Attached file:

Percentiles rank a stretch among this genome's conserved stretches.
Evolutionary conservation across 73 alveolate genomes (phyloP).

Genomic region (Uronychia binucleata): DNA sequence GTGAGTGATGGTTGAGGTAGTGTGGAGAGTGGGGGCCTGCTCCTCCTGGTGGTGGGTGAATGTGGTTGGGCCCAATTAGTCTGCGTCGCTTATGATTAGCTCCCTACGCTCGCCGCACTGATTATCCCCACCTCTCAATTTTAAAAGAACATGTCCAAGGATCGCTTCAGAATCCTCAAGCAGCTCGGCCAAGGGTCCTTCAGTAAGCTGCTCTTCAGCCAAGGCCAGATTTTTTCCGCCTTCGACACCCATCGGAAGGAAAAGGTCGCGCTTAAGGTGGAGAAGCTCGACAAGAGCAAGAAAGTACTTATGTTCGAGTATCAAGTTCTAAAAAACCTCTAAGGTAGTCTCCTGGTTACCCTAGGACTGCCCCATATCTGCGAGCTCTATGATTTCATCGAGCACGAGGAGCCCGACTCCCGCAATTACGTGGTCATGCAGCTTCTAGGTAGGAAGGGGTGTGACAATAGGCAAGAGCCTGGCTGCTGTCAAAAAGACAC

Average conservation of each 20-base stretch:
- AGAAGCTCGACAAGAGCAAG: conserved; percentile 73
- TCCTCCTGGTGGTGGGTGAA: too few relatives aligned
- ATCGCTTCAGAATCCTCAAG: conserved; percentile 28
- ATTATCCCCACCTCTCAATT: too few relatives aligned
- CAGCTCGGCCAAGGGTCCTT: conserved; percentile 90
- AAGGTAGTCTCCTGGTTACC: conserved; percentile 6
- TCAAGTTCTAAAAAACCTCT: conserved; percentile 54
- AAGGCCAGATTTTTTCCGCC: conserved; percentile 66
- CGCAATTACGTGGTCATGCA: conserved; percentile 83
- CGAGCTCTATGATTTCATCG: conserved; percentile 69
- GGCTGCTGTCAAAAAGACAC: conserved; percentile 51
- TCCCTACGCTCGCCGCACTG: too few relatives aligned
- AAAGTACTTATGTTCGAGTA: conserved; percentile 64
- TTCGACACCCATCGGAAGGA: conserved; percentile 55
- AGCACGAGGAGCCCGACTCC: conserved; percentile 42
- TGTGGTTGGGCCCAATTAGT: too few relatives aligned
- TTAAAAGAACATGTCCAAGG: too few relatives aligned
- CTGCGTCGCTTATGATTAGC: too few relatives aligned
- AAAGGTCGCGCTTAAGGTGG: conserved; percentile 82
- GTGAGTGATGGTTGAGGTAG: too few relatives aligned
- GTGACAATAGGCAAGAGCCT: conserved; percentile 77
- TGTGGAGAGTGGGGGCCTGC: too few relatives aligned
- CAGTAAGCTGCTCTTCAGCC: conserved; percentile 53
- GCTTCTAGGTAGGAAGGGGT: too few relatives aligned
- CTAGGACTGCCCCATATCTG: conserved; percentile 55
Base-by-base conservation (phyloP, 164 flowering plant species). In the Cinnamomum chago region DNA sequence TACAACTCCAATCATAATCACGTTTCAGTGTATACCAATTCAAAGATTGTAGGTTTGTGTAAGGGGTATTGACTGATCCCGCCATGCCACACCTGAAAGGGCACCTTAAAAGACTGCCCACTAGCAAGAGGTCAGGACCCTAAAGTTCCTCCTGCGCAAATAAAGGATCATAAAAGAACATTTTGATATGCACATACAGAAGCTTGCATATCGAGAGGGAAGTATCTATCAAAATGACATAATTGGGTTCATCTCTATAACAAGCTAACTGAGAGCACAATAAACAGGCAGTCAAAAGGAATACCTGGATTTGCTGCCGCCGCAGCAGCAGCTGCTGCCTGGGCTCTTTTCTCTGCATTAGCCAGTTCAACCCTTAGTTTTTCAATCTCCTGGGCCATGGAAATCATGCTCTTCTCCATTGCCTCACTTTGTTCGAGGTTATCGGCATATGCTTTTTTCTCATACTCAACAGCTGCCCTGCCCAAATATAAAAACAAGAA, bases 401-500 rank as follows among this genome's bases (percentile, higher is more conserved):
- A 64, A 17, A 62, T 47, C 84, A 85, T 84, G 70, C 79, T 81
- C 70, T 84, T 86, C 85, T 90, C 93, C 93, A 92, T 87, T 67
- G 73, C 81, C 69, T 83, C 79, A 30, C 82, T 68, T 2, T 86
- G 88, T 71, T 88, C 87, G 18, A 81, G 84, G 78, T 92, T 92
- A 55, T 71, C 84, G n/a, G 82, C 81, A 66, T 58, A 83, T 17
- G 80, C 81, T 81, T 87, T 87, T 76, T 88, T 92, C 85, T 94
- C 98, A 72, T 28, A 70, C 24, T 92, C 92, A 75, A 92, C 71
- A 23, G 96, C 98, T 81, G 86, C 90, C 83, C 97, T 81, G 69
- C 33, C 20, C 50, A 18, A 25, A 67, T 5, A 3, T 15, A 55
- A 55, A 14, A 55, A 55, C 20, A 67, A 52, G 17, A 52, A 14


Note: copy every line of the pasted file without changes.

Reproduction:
Percentiles rank a stretch among this genome's conserved stretches.
Evolutionary conservation across 73 alveolate genomes (phyloP).

Genomic region (Uronychia binucleata): DNA sequence GTGAGTGATGGTTGAGGTAGTGTGGAGAGTGGGGGCCTGCTCCTCCTGGTGGTGGGTGAATGTGGTTGGGCCCAATTAGTCTGCGTCGCTTATGATTAGCTCCCTACGCTCGCCGCACTGATTATCCCCACCTCTCAATTTTAAAAGAACATGTCCAAGGATCGCTTCAGAATCCTCAAGCAGCTCGGCCAAGGGTCCTTCAGTAAGCTGCTCTTCAGCCAAGGCCAGATTTTTTCCGCCTTCGACACCCATCGGAAGGAAAAGGTCGCGCTTAAGGTGGAGAAGCTCGACAAGAGCAAGAAAGTACTTATGTTCGAGTATCAAGTTCTAAAAAACCTCTAAGGTAGTCTCCTGGTTACCCTAGGACTGCCCCATATCTGCGAGCTCTATGATTTCATCGAGCACGAGGAGCCCGACTCCCGCAATTACGTGGTCATGCAGCTTCTAGGTAGGAAGGGGTGTGACAATAGGCAAGAGCCTGGCTGCTGTCAAAAAGACAC

Average conservation of each 20-base stretch:
- AGAAGCTCGACAAGAGCAAG: conserved; percentile 73
- TCCTCCTGGTGGTGGGTGAA: too few relatives aligned
- ATCGCTTCAGAATCCTCAAG: conserved; percentile 28
- ATTATCCCCACCTCTCAATT: too few relatives aligned
- CAGCTCGGCCAAGGGTCCTT: conserved; percentile 90
- AAGGTAGTCTCCTGGTTACC: conserved; percentile 6
- TCAAGTTCTAAAAAACCTCT: conserved; percentile 54
- AAGGCCAGATTTTTTCCGCC: conserved; percentile 66
- CGCAATTACGTGGTCATGCA: conserved; percentile 83
- CGAGCTCTATGATTTCATCG: conserved; percentile 69
- GGCTGCTGTCAAAAAGACAC: conserved; percentile 51
- TCCCTACGCTCGCCGCACTG: too few relatives aligned
- AAAGTACTTATGTTCGAGTA: conserved; percentile 64
- TTCGACACCCATCGGAAGGA: conserved; percentile 55
- AGCACGAGGAGCCCGACTCC: conserved; percentile 42
- TGTGGTTGGGCCCAATTAGT: too few relatives aligned
- TTAAAAGAACATGTCCAAGG: too few relatives aligned
- CTGCGTCGCTTATGATTAGC: too few relatives aligned
- AAAGGTCGCGCTTAAGGTGG: conserved; percentile 82
- GTGAGTGATGGTTGAGGTAG: too few relatives aligned
- GTGACAATAGGCAAGAGCCT: conserved; percentile 77
- TGTGGAGAGTGGGGGCCTGC: too few relatives aligned
- CAGTAAGCTGCTCTTCAGCC: conserved; percentile 53
- GCTTCTAGGTAGGAAGGGGT: too few relatives aligned
- CTAGGACTGCCCCATATCTG: conserved; percentile 55
Base-by-base conservation (phyloP, 164 flowering plant species). In the Cinnamomum chago region DNA sequence TACAACTCCAATCATAATCACGTTTCAGTGTATACCAATTCAAAGATTGTAGGTTTGTGTAAGGGGTATTGACTGATCCCGCCATGCCACACCTGAAAGGGCACCTTAAAAGACTGCCCACTAGCAAGAGGTCAGGACCCTAAAGTTCCTCCTGCGCAAATAAAGGATCATAAAAGAACATTTTGATATGCACATACAGAAGCTTGCATATCGAGAGGGAAGTATCTATCAAAATGACATAATTGGGTTCATCTCTATAACAAGCTAACTGAGAGCACAATAAACAGGCAGTCAAAAGGAATACCTGGATTTGCTGCCGCCGCAGCAGCAGCTGCTGCCTGGGCTCTTTTCTCTGCATTAGCCAGTTCAACCCTTAGTTTTTCAATCTCCTGGGCCATGGAAATCATGCTCTTCTCCATTGCCTCACTTTGTTCGAGGTTATCGGCATATGCTTTTTTCTCATACTCAACAGCTGCCCTGCCCAAATATAAAAACAAGAA, bases 401-500 rank as follows among this genome's bases (percentile, higher is more conserved):
- A 64, A 17, A 62, T 47, C 84, A 85, T 84, G 70, C 79, T 81
- C 70, T 84, T 86, C 85, T 90, C 93, C 93, A 92, T 87, T 67
- G 73, C 81, C 69, T 83, C 79, A 30, C 82, T 68, T 2, T 86
- G 88, T 71, T 88, C 87, G 18, A 81, G 84, G 78, T 92, T 92
- A 55, T 71, C 84, G n/a, G 82, C 81, A 66, T 58, A 83, T 17
- G 80, C 81, T 81, T 87, T 87, T 76, T 88, T 92, C 85, T 94
- C 98, A 72, T 28, A 70, C 24, T 92, C 92, A 75, A 92, C 71
- A 23, G 96, C 98, T 81, G 86, C 90, C 83, C 97, T 81, G 69
- C 33, C 20, C 50, A 18, A 25, A 67, T 5, A 3, T 15, A 55
- A 55, A 14, A 55, A 55, C 20, A 67, A 52, G 17, A 52, A 14